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Development Of An Integrated Learning Framework For Stem Learning

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2006 Annual Conference & Exposition


Chicago, Illinois

Publication Date

June 18, 2006

Start Date

June 18, 2006

End Date

June 21, 2006



Conference Session

ERM Potpourri

Tagged Division

Educational Research and Methods

Page Count


Page Numbers

11.470.1 - 11.470.11



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Paper Authors

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Veronica Burrows Arizona State University


Michael Oehrtman Arizona State University

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MICHAEL OEHRTMAN is Assistant Professor in the Department of Mathematics and Statistics at Arizona State University. He received his B.S. in Mathematics from the University of Texas at Austin in 1992, and his Ph.D. in Mathematics from Oklahoma State University in 2002. His research interests include mathematics education, calculus learning, and teacher development.

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Anton Lawson Arizona State University

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ANTON LAWSON is Associate Director of the Center for Research on Education in Science, Mathematics, Engineering, and Technology and Professor in the School of Life Sciences at Arizona State University. He received his Ph.D. in 1973 from the University of Oklahoma. Dr. Lawson' s research centers on the nature and development of scientific reasoning patterns such as hypothetico-deductive, probabilistic, proportional, combinatorial, analogical and correlational reasoning. Major interests involve determination of factors that influence the development of these reasoning patterns during childhood and adolescence and determination of their relationship to each other and to scientific concept acquisition.

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NOTE: The first page of text has been automatically extracted and included below in lieu of an abstract

Development of an Integrated Learning Framework for STEM Learning Abstract

As part of an NSF Math Science Partnership project targeting mathematics and science learning, our project is delivering a set of courses to high school mathematics and science teachers that integrates relevant mathematics, science, and engineering concepts and practice. These courses will promote conceptual competence in core content and key process behaviors in scientific inquiry, mathematical problem solving, and engineering design. A distinctive element of this effort is a commitment to design a coherent approach consistent with existing scholarship in the fields of STEM education. An early result of this effort has been the recognition by the project’s mathematics, science, and engineering faculty researchers of the need for an overarching learning framework that elucidates the commonalities, the distinctions, and the relationships between the learning and practice of mathematics, science and engineering. The starting point for development of this STEM learning framework is research on learning frameworks already developed by psychologists and by math, science, and engineering educators.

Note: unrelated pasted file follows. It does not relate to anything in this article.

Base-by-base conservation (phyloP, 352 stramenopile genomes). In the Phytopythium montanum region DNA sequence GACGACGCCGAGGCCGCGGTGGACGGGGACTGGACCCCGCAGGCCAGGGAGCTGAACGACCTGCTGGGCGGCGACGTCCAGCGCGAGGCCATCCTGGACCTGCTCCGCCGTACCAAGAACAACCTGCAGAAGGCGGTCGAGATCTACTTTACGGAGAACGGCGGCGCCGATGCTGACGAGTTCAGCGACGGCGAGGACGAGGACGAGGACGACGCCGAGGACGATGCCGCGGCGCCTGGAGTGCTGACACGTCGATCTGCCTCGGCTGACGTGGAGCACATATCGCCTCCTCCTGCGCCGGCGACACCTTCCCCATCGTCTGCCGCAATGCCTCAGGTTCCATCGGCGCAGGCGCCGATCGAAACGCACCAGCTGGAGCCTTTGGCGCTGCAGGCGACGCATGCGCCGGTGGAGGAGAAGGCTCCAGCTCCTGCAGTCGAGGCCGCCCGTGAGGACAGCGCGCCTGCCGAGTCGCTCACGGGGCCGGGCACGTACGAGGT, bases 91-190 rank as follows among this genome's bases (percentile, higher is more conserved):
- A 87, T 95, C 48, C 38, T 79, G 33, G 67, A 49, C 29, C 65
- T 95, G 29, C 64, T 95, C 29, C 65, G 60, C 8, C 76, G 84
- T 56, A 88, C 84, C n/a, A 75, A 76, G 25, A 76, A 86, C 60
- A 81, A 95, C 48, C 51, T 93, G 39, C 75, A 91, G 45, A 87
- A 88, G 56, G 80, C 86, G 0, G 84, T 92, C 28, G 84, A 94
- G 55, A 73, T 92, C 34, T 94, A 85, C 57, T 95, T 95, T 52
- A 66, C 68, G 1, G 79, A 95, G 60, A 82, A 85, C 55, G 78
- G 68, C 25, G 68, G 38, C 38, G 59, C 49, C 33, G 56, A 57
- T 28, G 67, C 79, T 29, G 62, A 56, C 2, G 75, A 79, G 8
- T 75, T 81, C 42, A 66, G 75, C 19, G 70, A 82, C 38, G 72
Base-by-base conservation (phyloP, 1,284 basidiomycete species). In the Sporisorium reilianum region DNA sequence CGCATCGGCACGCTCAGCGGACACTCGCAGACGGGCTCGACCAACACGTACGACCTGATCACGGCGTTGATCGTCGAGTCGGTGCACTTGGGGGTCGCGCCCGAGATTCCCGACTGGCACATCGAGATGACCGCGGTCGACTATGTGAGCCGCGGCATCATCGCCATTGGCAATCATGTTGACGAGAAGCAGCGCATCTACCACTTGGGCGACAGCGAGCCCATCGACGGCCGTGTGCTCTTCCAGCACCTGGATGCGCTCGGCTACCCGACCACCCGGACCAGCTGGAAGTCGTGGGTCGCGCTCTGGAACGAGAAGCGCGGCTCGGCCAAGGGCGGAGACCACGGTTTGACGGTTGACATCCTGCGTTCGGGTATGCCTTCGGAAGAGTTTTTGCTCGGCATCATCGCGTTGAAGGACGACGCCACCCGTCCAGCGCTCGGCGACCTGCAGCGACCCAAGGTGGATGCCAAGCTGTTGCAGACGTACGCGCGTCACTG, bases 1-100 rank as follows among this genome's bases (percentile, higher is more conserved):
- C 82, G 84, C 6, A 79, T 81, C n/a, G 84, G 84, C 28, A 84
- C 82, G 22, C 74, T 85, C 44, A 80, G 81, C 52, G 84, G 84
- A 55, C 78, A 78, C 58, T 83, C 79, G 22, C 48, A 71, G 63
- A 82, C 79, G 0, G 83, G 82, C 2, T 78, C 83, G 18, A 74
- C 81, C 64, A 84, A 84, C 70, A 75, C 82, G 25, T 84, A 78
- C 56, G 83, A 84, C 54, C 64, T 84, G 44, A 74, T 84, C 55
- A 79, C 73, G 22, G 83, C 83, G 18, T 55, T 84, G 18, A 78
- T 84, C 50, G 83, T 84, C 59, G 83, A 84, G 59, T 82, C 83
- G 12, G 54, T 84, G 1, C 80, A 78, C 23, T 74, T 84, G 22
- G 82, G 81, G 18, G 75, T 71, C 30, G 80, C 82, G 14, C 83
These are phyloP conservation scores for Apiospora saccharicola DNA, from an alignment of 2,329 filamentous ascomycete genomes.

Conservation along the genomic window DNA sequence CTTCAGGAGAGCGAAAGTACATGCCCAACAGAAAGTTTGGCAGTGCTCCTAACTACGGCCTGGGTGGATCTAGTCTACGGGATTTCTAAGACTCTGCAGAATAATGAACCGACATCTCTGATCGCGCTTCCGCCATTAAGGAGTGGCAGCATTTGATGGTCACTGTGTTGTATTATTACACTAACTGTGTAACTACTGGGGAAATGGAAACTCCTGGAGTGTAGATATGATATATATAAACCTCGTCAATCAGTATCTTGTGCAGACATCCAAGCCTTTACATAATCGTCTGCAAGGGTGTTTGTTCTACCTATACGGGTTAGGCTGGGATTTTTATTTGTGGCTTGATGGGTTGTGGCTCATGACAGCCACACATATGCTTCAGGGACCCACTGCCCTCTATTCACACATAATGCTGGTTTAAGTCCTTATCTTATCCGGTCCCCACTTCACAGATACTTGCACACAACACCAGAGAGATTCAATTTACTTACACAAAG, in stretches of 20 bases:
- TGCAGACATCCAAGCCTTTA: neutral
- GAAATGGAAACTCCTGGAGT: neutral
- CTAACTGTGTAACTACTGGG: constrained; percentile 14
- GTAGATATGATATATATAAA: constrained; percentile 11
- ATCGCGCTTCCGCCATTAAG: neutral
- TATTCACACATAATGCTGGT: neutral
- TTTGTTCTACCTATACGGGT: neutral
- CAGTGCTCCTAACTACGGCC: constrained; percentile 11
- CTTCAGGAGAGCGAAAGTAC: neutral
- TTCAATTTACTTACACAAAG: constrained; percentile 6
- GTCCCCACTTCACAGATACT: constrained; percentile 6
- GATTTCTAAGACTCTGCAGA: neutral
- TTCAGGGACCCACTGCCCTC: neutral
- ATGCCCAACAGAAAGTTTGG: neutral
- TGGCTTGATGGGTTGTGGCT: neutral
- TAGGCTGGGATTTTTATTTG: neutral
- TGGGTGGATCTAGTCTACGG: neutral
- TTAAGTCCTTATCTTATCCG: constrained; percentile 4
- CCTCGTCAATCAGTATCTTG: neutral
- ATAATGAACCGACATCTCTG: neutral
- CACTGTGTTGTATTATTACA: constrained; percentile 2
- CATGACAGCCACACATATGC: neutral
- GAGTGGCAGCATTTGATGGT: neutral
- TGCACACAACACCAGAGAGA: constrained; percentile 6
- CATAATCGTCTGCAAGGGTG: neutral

Preliminary work developing this framework has shown that although the process behaviors of mathematical problem solving, scientific method, and engineering design can be described using roughly similar overall frameworks, many elements of the frameworks do not map directly onto one another. We propose that clearly elaborating such similarities and differences in the process behavior frameworks for mathematics, science and engineering may illuminate difficulties in the integration of instruction for these fields. Further, we predict that by systematically engaging teachers in activities relating the nature of mathematics, science, and engineering practice over a long-term professional development experience, we will observe improvements in their ability to offer coherent mathematics and science programs in their schools leading to improved student preparation for STEM undergraduate programs.


While central process behaviors in mathematics (mathematical problem solving), science (the scientific method), and engineering (engineering design) exhibit significant similarities, and certainly utilize significantly overlapping concepts, beliefs, attitudes and tools, there are some obvious differences. The purpose of this paper is to begin an exploration into these similarities and differences, with the long-term goal of developing an overarching learning framework that elucidates the commonalities, the distinctions, and the relationships between the learning and practice of mathematics, science and engineering. Such a framework would ultimately support the improvement of both cognitive and affective student outcomes. For example, if teachers recognize and teach the similarities of mathematical problem solving, scientific inquiry and engineering design, mutual reinforcement and improved integration among these disciplines is supported, and in addition, a student can more easily see the value of each approach to her ‘home’ discipline. An additional value of such a framework would be in providing a structure for translating the results of disciplinary research on knowing and learning from within these

Burrows, V., & Oehrtman, M., & Lawson, A. (2006, June), Development Of An Integrated Learning Framework For Stem Learning Paper presented at 2006 Annual Conference & Exposition, Chicago, Illinois. 10.18260/1-2--622

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